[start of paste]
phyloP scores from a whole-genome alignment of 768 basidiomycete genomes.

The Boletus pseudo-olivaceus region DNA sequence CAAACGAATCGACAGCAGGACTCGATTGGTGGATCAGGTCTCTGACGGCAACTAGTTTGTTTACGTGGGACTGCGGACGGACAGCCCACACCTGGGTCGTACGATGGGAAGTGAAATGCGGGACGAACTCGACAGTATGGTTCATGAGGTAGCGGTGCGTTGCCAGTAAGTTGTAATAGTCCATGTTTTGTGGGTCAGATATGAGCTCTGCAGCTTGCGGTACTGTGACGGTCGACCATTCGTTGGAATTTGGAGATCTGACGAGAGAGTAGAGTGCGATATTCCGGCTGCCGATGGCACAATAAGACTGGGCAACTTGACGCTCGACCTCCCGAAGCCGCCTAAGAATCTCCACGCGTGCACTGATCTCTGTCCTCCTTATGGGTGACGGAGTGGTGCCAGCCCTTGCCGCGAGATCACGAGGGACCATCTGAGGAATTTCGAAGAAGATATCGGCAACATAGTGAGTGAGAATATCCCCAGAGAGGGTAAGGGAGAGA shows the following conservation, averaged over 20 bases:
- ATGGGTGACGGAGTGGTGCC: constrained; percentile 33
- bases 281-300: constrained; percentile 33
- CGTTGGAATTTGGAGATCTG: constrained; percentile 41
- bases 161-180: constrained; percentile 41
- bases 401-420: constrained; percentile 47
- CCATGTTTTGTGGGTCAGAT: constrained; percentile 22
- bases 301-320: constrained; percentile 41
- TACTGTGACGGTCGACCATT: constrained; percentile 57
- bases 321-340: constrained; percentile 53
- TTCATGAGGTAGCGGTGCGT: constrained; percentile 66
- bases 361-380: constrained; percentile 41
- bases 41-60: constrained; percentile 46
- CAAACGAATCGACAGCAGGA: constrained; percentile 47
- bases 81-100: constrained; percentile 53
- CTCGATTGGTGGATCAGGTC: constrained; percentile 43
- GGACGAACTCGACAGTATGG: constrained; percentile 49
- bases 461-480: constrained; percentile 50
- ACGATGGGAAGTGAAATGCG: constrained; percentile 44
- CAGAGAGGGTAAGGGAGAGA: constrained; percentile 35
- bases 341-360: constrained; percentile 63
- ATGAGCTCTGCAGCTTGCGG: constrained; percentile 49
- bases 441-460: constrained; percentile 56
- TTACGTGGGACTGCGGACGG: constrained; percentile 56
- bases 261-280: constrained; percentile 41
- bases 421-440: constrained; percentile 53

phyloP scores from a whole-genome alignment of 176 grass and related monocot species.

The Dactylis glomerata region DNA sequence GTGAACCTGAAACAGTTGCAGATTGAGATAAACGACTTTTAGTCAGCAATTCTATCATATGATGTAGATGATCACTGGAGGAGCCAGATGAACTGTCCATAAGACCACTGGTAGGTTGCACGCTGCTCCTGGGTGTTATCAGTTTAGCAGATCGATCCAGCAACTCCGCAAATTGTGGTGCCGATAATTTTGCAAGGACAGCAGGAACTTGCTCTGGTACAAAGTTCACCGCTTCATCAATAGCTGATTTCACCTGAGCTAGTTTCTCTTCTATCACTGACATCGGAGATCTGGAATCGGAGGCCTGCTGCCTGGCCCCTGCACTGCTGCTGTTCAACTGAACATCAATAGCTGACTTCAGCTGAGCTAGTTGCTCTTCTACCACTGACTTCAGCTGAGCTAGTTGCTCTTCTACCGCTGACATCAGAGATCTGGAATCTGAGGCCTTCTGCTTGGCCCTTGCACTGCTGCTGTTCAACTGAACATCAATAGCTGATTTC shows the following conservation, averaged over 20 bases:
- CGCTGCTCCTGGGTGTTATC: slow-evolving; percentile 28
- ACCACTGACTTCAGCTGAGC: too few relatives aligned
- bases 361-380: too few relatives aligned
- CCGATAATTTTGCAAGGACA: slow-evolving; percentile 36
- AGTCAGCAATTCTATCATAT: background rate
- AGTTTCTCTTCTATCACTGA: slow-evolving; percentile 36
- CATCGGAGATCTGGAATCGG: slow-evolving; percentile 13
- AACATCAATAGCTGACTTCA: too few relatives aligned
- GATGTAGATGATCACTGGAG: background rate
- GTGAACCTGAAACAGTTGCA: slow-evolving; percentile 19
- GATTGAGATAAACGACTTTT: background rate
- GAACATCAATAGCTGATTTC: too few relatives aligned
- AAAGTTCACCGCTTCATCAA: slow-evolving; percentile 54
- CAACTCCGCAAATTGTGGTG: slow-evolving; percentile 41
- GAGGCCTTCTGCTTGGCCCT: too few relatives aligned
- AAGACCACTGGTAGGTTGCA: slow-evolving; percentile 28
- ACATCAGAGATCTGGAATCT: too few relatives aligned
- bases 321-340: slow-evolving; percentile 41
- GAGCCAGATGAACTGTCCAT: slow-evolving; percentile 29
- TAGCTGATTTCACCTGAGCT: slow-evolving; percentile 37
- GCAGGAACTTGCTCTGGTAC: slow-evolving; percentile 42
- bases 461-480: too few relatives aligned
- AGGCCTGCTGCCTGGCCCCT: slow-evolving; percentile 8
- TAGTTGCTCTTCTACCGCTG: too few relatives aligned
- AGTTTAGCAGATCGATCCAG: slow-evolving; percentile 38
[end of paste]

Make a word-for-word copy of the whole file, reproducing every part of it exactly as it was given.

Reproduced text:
phyloP scores from a whole-genome alignment of 768 basidiomycete genomes.

The Boletus pseudo-olivaceus region DNA sequence CAAACGAATCGACAGCAGGACTCGATTGGTGGATCAGGTCTCTGACGGCAACTAGTTTGTTTACGTGGGACTGCGGACGGACAGCCCACACCTGGGTCGTACGATGGGAAGTGAAATGCGGGACGAACTCGACAGTATGGTTCATGAGGTAGCGGTGCGTTGCCAGTAAGTTGTAATAGTCCATGTTTTGTGGGTCAGATATGAGCTCTGCAGCTTGCGGTACTGTGACGGTCGACCATTCGTTGGAATTTGGAGATCTGACGAGAGAGTAGAGTGCGATATTCCGGCTGCCGATGGCACAATAAGACTGGGCAACTTGACGCTCGACCTCCCGAAGCCGCCTAAGAATCTCCACGCGTGCACTGATCTCTGTCCTCCTTATGGGTGACGGAGTGGTGCCAGCCCTTGCCGCGAGATCACGAGGGACCATCTGAGGAATTTCGAAGAAGATATCGGCAACATAGTGAGTGAGAATATCCCCAGAGAGGGTAAGGGAGAGA shows the following conservation, averaged over 20 bases:
- ATGGGTGACGGAGTGGTGCC: constrained; percentile 33
- bases 281-300: constrained; percentile 33
- CGTTGGAATTTGGAGATCTG: constrained; percentile 41
- bases 161-180: constrained; percentile 41
- bases 401-420: constrained; percentile 47
- CCATGTTTTGTGGGTCAGAT: constrained; percentile 22
- bases 301-320: constrained; percentile 41
- TACTGTGACGGTCGACCATT: constrained; percentile 57
- bases 321-340: constrained; percentile 53
- TTCATGAGGTAGCGGTGCGT: constrained; percentile 66
- bases 361-380: constrained; percentile 41
- bases 41-60: constrained; percentile 46
- CAAACGAATCGACAGCAGGA: constrained; percentile 47
- bases 81-100: constrained; percentile 53
- CTCGATTGGTGGATCAGGTC: constrained; percentile 43
- GGACGAACTCGACAGTATGG: constrained; percentile 49
- bases 461-480: constrained; percentile 50
- ACGATGGGAAGTGAAATGCG: constrained; percentile 44
- CAGAGAGGGTAAGGGAGAGA: constrained; percentile 35
- bases 341-360: constrained; percentile 63
- ATGAGCTCTGCAGCTTGCGG: constrained; percentile 49
- bases 441-460: constrained; percentile 56
- TTACGTGGGACTGCGGACGG: constrained; percentile 56
- bases 261-280: constrained; percentile 41
- bases 421-440: constrained; percentile 53

phyloP scores from a whole-genome alignment of 176 grass and related monocot species.

The Dactylis glomerata region DNA sequence GTGAACCTGAAACAGTTGCAGATTGAGATAAACGACTTTTAGTCAGCAATTCTATCATATGATGTAGATGATCACTGGAGGAGCCAGATGAACTGTCCATAAGACCACTGGTAGGTTGCACGCTGCTCCTGGGTGTTATCAGTTTAGCAGATCGATCCAGCAACTCCGCAAATTGTGGTGCCGATAATTTTGCAAGGACAGCAGGAACTTGCTCTGGTACAAAGTTCACCGCTTCATCAATAGCTGATTTCACCTGAGCTAGTTTCTCTTCTATCACTGACATCGGAGATCTGGAATCGGAGGCCTGCTGCCTGGCCCCTGCACTGCTGCTGTTCAACTGAACATCAATAGCTGACTTCAGCTGAGCTAGTTGCTCTTCTACCACTGACTTCAGCTGAGCTAGTTGCTCTTCTACCGCTGACATCAGAGATCTGGAATCTGAGGCCTTCTGCTTGGCCCTTGCACTGCTGCTGTTCAACTGAACATCAATAGCTGATTTC shows the following conservation, averaged over 20 bases:
- CGCTGCTCCTGGGTGTTATC: slow-evolving; percentile 28
- ACCACTGACTTCAGCTGAGC: too few relatives aligned
- bases 361-380: too few relatives aligned
- CCGATAATTTTGCAAGGACA: slow-evolving; percentile 36
- AGTCAGCAATTCTATCATAT: background rate
- AGTTTCTCTTCTATCACTGA: slow-evolving; percentile 36
- CATCGGAGATCTGGAATCGG: slow-evolving; percentile 13
- AACATCAATAGCTGACTTCA: too few relatives aligned
- GATGTAGATGATCACTGGAG: background rate
- GTGAACCTGAAACAGTTGCA: slow-evolving; percentile 19
- GATTGAGATAAACGACTTTT: background rate
- GAACATCAATAGCTGATTTC: too few relatives aligned
- AAAGTTCACCGCTTCATCAA: slow-evolving; percentile 54
- CAACTCCGCAAATTGTGGTG: slow-evolving; percentile 41
- GAGGCCTTCTGCTTGGCCCT: too few relatives aligned
- AAGACCACTGGTAGGTTGCA: slow-evolving; percentile 28
- ACATCAGAGATCTGGAATCT: too few relatives aligned
- bases 321-340: slow-evolving; percentile 41
- GAGCCAGATGAACTGTCCAT: slow-evolving; percentile 29
- TAGCTGATTTCACCTGAGCT: slow-evolving; percentile 37
- GCAGGAACTTGCTCTGGTAC: slow-evolving; percentile 42
- bases 461-480: too few relatives aligned
- AGGCCTGCTGCCTGGCCCCT: slow-evolving; percentile 8
- TAGTTGCTCTTCTACCGCTG: too few relatives aligned
- AGTTTAGCAGATCGATCCAG: slow-evolving; percentile 38